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Latest test for Pelfrey involves his fastball and sinker

LOS ANGELES - Manager Jerry Manuel said he is "anxious, not nervous" about Mike Pelfrey's start Saturday against the Dodgers. But given the importance of Pelfrey to his rotation, and the welfare of the Mets in general, no one would blame Manuel if the manager had difficulty sleeping Friday night.

Pelfrey had the shortest outing of his career Monday when he allowed seven hits and six runs in 11/3 innings in the Mets' 13-2 loss to Arizona. He threw 74 pitches, 51 in the first inning. That capped a four-start streak in which Pelfrey is 0-3 with a 12.89 ERA, and he has failed to finish the fifth inning each time.

Afterward, Manuel and pitching coach Dan Warthen stressed the need for Pelfrey to re-establish his fastball, to become more of a sinkerball pitcher again. Now the Mets will see if Pelfrey can transform those words into action.

"I feel very good about that," Manuel said. "I think that the sign will be if there are fly-ball outs or ground-ball outs, or ground-ball base hits. If that's his undoing, we know we're on the right track. If it's not, and balls are going out of the park as a result of trying to sink the ball, then we got issues."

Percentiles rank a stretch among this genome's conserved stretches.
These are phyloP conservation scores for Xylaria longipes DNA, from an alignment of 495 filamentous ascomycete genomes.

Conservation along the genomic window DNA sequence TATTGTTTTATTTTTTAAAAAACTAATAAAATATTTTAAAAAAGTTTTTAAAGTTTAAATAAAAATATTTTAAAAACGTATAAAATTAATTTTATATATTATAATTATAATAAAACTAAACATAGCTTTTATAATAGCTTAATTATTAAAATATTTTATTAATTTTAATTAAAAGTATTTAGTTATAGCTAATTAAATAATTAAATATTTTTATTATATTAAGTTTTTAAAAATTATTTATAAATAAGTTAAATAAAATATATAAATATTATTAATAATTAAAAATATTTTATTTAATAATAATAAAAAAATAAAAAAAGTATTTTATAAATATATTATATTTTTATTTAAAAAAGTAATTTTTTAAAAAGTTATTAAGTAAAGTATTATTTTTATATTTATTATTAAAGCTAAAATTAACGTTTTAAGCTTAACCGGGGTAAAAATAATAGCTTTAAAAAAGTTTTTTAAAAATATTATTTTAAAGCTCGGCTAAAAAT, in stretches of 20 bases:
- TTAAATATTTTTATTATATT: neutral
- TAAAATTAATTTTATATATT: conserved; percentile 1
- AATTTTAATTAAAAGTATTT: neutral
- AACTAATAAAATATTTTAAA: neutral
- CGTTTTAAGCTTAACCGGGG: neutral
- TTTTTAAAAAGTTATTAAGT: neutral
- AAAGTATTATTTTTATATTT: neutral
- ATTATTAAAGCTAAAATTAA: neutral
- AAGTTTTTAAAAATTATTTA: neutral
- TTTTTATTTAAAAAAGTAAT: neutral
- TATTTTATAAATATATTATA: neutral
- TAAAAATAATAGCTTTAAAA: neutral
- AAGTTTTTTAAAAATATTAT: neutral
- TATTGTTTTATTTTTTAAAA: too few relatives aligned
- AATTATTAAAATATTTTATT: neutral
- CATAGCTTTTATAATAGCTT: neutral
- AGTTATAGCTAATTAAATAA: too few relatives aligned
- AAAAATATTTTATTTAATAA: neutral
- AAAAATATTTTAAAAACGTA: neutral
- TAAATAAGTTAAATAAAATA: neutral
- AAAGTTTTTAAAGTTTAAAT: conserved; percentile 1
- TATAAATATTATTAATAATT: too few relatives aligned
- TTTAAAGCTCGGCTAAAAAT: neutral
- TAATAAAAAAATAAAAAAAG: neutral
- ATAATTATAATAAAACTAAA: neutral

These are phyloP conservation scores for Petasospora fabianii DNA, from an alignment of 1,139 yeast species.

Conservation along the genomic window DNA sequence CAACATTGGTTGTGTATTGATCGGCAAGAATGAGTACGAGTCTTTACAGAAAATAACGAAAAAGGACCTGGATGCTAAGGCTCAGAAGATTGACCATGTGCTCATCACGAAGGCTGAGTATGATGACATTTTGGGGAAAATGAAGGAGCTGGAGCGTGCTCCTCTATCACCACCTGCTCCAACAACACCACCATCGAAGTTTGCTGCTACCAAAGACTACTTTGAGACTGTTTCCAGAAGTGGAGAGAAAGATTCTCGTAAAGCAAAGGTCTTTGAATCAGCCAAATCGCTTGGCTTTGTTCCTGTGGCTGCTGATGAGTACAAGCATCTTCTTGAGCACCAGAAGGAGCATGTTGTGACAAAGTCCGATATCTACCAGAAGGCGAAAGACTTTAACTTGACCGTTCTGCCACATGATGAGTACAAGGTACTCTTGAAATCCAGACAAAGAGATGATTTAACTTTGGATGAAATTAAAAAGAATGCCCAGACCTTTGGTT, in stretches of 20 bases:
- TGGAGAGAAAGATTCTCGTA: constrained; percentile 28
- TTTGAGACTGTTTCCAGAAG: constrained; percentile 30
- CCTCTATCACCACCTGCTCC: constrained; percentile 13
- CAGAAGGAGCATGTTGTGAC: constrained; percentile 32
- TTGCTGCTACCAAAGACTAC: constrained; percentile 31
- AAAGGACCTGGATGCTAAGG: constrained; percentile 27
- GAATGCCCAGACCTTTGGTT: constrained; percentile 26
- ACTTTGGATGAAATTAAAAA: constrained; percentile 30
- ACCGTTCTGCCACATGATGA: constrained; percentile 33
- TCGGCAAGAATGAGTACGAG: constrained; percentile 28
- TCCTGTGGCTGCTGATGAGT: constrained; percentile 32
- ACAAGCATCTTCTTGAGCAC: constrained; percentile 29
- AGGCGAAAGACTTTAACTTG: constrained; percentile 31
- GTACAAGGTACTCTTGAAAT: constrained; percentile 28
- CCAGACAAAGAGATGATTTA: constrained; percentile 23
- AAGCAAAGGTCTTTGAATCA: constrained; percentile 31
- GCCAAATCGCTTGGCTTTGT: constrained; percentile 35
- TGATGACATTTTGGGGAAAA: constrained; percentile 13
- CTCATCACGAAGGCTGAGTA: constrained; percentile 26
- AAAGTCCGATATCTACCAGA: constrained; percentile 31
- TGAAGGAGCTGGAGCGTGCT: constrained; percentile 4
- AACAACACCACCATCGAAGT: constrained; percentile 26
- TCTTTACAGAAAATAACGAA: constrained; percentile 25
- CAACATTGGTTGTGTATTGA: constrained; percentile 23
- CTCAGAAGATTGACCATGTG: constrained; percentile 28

Perhaps it's a good sign that Pelfrey's mood seemed largely unaffected this week. The pitcher had his head shaved and remained pretty upbeat in the belief that this problem should be an "easy fix" for him.

"This week, I threw the best bullpen I've had in a long time," Pelfrey said. "I've prepared myself to go out there and do well."

Mets see Takahashi in pen

Despite Hisanori Takahashi's impressive start Thursday, when he held the Dodgers to three hits and two runs in seven innings, the Mets' best option for him remains as a reliever, a team official said. Takahashi is expected to make his next start, but that has not stopped the Mets from seeking an alternative, either in-house or via a trade. Takahashi changed his game plan Thursday, using his fastball inside more as a purpose pitch to keep hitters off the plate rather than throwing it for strikes. He also used his "shuuto," the Japanese version of a screwball, more effectively on the outside edge of the plate.


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